Conservationists of all ages fanned out around shorelines up-Island and down Saturday for the Vineyard Conservation Society’s 27th annual beach cleanup.

On a blustery, misty day, volunteers filled large bags with all manner of trash: bottle caps, plastic and soda cans.

Some found the beaches not as littered with winter debris as in years past.

“Years ago we filled dump trucks,” said Lani Goldthorpe, standing in the parking lot at the drawbridge in Vineyard Haven. “I don’t know if it’s the high tide, but it’s encouraging.”

At Eastville Beach, Paul Cotton had found a piece of green sea glass among the debris and kept it in his hand as he showed the contents of his trash bag. He has participated in the event for more than a decade.

“This is the best year for cigarette butts,” he said. “There are almost no cigarette butts at all this year.”

As the wind whipped off the water, he looked around and said he doesn’t limit his trash collection to Earth Day.

“It’s always good to pick stuff up,” he said.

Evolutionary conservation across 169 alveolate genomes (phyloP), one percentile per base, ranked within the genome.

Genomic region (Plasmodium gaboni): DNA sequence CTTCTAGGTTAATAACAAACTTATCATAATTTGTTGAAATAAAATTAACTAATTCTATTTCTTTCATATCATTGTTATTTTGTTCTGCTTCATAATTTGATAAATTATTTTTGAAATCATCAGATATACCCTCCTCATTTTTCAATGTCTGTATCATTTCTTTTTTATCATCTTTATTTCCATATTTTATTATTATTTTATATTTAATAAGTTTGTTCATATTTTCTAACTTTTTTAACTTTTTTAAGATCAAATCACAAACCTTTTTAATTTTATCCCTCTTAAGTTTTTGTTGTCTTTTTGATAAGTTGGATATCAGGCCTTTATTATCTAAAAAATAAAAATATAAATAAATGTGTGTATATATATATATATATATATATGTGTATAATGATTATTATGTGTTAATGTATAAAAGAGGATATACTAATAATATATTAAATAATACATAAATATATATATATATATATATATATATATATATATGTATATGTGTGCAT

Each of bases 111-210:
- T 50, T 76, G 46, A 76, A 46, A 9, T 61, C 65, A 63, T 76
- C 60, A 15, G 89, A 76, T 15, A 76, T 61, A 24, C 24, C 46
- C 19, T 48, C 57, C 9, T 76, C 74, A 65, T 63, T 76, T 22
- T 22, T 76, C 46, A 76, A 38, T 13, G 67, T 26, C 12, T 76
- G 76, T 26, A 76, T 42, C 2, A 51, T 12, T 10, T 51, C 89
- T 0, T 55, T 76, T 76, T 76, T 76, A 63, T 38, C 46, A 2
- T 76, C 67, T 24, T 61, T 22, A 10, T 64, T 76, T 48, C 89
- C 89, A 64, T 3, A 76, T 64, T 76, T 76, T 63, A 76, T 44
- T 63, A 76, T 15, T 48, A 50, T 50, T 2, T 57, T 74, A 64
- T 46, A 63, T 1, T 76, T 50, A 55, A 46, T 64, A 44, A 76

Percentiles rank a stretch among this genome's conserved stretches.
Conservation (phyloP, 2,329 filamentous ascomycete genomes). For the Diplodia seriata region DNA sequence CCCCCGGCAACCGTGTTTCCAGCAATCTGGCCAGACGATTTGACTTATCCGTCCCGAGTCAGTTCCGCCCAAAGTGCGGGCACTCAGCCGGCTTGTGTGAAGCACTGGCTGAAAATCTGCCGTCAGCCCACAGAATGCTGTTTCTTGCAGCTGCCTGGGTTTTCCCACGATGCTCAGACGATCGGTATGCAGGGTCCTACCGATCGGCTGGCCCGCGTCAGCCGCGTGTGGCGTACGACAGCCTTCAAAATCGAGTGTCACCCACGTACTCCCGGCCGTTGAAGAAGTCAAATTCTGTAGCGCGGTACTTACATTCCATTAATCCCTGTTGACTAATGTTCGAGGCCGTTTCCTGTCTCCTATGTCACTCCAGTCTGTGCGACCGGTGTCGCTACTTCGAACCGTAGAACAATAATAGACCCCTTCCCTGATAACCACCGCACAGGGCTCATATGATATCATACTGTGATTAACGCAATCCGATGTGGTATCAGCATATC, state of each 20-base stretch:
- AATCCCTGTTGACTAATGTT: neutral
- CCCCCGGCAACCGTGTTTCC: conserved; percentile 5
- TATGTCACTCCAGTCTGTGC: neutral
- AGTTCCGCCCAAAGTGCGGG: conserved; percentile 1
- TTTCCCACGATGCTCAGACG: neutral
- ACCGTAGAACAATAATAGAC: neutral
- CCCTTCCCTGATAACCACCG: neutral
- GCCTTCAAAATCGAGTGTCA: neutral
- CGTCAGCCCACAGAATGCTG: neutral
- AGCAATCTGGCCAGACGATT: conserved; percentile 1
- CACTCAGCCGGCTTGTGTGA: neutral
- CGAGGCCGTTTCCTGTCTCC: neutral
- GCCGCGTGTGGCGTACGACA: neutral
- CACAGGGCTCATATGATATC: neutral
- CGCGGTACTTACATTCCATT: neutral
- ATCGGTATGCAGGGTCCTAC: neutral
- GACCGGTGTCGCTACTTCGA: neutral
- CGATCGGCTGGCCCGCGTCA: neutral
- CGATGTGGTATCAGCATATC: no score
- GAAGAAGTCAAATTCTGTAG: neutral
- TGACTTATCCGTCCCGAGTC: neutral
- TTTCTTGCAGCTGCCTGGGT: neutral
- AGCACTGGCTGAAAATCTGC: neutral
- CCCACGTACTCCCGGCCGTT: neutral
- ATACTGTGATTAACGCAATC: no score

At Lambert’s Cove beach in West Tisbury, Brian Giles sat on his truck bed passing out gloves and trash bags to volunteers. He and his wife Caroline have traveled to the Vineyard from their home in New Hampshire for a decade years to be involved.

“We take great joy in cleaning up the environment, especially on Earth Day,” he said.

He added that Islanders are so good at keeping the beaches clean that it’s getting harder each year to find trash to pickup.

“They did so much last year, they’re really having to scrounge for stuff,” he joked.

Scouring a bluff, Diane Holne uncovered a whiffle ball and tossed it down to her husband Brian on the shoreline. Mr. Holne said it was the pair’s first time participating, but not the last.

“The earth is under threat from so many directions, this is something we can do personally to help,” he said. “It brings the community together. It’s been great to see the kids out here.”

Nearby, the Thomson family roamed the shore and beach path, picking up remnants of plastic bottles and debris. On breaks, the kids hurled sand at each other and giggled.

“We wanted to contribute and take care of our beaches before the summer traffic comes,” said Josh Thompson.

Griffin Neago, seven, had a similar mission.

“To make it cleaner so you don’t have to swim in the trash,” he said.

At noontime when the cleanup ended, volunteers headed to the Sailing Camp Park in Oak Bluffs for a zero-waste lunch put on by VCS.

More pictures.